Daily Archives: October 12, 2013

Orcs and an Elf

Rob Dean

Since I was in the mood to paint today, I decided to go with it. If inspiration continues I hope to get an NQSYW unit on the table soon, but in the meantime it’s fantasy.

My old friend Chris Palmer has been blogging about his attempt to paint an entire Vampire box of Reaper Bones. We’ve agreed to do some skirmish gaming with the figures soon. So I started this morning with some utility orcs:

This gives me nine in three styles, which should be fine for a 300 point game.

After that I indulged in an experiment. Norman asked me some years ago why we always depicted summer wood elves. We discussed possible color schemes for other seasons, and gave them unit names. So here’s a try at a battle mage of the Winterbranch Guard:

iPhone pictures aren’t the best, and the flash seems to have exaggerated some of the contrasts, but it gives the idea.

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Barbarians of Myboria

Norman Dean

OK, yes, I’m still alive—August and September were busy months for me, and I didn’t end up doing much bloggable stuff. However, painting has proceeded slowly—I’ve been adding to the nomadic hordes of Myboria, who are currently a little too dependent on their yakatheriums, and need some more actual cavalry. So in the last few months, I’ve added a couple units of light cavalry and a second unit of heavy cavalry to their ranks. These guys are a mix of Italeri and Zvezda figures, for the most part:

At some point, I took a break from the horse nomads to paint a different sort of barbarian—the strong-thewed heroic type. This guy from the Caesar Adventurers had been sitting on my painting desk in an unfinished state for many an age until some inspiration finally struck—what he really needed was a scantily-clad knee-hugger! Fortunately, the reclining woman from the old Atlantic Greek Life set seemed to fit the bill. (An Antediluvian priestess, perhaps?) These two were fun to paint—especially trying to suggest translucence on the woman’s garment. (I did a bit of playing around with “Conam’s” skin tone as well—at one point in the process he was an appalling fake-tan orange color…)

Anyway, hopefully it will be less than two months until the next update…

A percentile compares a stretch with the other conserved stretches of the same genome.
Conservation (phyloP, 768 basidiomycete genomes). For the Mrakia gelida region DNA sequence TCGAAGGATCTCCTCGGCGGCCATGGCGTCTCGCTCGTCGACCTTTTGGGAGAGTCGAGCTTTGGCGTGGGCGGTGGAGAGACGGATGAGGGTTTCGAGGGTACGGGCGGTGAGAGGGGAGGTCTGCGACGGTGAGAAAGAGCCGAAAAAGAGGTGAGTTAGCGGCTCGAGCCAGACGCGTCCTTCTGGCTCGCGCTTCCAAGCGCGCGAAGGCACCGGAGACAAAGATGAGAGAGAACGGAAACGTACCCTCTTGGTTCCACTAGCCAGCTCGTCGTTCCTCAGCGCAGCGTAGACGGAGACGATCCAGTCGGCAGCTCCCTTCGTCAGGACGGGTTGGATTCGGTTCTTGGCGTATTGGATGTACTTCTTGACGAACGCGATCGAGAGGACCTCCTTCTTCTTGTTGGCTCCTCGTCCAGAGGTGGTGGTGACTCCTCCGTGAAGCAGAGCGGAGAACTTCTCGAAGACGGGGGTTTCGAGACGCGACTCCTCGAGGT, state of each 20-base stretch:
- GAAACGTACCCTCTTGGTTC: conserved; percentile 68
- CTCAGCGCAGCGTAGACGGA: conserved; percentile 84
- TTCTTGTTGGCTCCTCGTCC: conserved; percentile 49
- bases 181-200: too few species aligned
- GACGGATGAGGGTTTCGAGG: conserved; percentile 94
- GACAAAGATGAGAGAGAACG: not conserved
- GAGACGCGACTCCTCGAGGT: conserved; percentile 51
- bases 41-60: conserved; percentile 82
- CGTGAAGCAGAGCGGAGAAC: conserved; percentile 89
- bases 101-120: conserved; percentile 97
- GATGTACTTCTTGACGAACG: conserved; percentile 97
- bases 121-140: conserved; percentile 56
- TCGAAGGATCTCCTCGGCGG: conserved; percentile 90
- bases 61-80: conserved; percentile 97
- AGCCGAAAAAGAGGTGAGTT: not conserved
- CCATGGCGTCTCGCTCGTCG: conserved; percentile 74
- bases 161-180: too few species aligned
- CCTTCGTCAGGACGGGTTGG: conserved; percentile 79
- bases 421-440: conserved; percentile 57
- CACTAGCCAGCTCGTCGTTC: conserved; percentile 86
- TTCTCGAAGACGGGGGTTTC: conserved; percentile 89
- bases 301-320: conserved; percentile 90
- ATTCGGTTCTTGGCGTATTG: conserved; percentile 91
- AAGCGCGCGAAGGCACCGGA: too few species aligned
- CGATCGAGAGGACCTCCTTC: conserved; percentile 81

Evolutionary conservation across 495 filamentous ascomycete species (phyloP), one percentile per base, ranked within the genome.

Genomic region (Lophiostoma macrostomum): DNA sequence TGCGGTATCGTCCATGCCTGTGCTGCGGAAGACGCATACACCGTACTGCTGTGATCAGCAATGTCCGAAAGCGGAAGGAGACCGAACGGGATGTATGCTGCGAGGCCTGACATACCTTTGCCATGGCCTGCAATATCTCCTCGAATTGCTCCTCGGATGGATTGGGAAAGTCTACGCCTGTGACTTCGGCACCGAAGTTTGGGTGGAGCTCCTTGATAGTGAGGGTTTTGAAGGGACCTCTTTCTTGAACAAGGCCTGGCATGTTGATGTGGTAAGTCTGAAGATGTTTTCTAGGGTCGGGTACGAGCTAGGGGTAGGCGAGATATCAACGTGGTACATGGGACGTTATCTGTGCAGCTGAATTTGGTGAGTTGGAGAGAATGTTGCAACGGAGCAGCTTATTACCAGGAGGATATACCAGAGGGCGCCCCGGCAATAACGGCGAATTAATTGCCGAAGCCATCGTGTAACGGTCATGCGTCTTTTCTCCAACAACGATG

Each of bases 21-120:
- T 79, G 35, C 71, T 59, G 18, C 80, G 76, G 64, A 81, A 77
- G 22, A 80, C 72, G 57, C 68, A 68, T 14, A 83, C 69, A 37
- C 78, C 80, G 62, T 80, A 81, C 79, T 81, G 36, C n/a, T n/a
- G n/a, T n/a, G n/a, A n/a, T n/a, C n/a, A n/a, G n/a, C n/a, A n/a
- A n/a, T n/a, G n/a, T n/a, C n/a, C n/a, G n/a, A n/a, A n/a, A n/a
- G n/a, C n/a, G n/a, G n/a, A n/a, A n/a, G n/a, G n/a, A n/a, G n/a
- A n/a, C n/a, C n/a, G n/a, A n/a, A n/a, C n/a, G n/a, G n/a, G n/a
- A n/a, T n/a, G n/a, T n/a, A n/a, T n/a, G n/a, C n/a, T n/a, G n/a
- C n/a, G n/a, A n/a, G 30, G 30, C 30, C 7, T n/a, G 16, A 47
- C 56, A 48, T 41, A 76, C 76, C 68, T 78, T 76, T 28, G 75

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Play Test of WWII Skirmish Rules


Last night at the HAWKs meeting there were two games.  One was a Union So Tested American Civil War fight.  From what I could tell it was quite a good scenario.  The second game was another (only the second) play test of the WWII skirmish rules I’ve been developing.  Noah, Duncan, Chris, and Don were my guinea pigs.

The scenario was a simple meeting engagement in which both sides were fighting for control of the road intersection in the center of the table.  It perhaps wasn’t an interesting, but I wanted to get the players engaging each other quickly.

The game confirmed that the firing mechanics worked well.  (See previous posts about the card-based combat resolution mechanisms I’ve been developing.)  I may double the weapons ranges.  Right now an M-1 rifle shoots about 36 inches.  In Beer and Pretzels Skirmish I used shooting ranges that were closer to figure scale, but players didn’t seem to like the idea they could shoot across the whole board. Food for thought.

I knew something wasn’t working for activation.  I’ve been using a mechanic similar to the Look, Sarge series, except with many more cards, because I wanted elite and regular units to, in general, activate more frequently than green units.  The down sides were that turns are significantly longer, players don’t get the sense of passage of time, it’s almost impossible to recover from being pinned, and other drawbacks.  For the next test, I’m going to go closer to Look, Sarge, with cards numbered 1 to 6 in red and also in black.  I’ll add an “elite” card.  When that card is drawn, elite units with the same number as the last number called will activate.  So SOME elite units will get two activations in a row.  This is both simpler and addresses some of the issues noted.

Movement worked fine.

I had recently revamped the morale rules, but it didn’t seem that players every failed morale.  In fact most players didn’t even fear the morale checks.  I think what I forgot to take into account is number of figures lost more heavily.  When a figure is wounded or killed, the unit picks up a morale pip.  To pass you subtract the number of morale pips from your “Guts number.”  This difference has to be greater than the target number on the card.  I think I want to make the following change.  In stead of accruing one morale pip for each wound or incapacitate result, you will accrue one per wound and three for each incapacitate.  This should result in more morale failures, which will enable me to test the morale failure mechanics better.

Finally, I’m not sure that I’m happy with the unit record sheets.  On them you track wounds on your figures, but it’s hard to remember to look at the card when shooting, because wounded figures have a negative columns shift.  I won’t make any changes to that just yet, but it’s on my list to revisit later.

Don tried to test rifle grenades, but he “rolled” poorly each time and scattered in a bad direction, so we never got to see how the new mechanics worked.

In general, I’m happy with the way the rules are shaping up.

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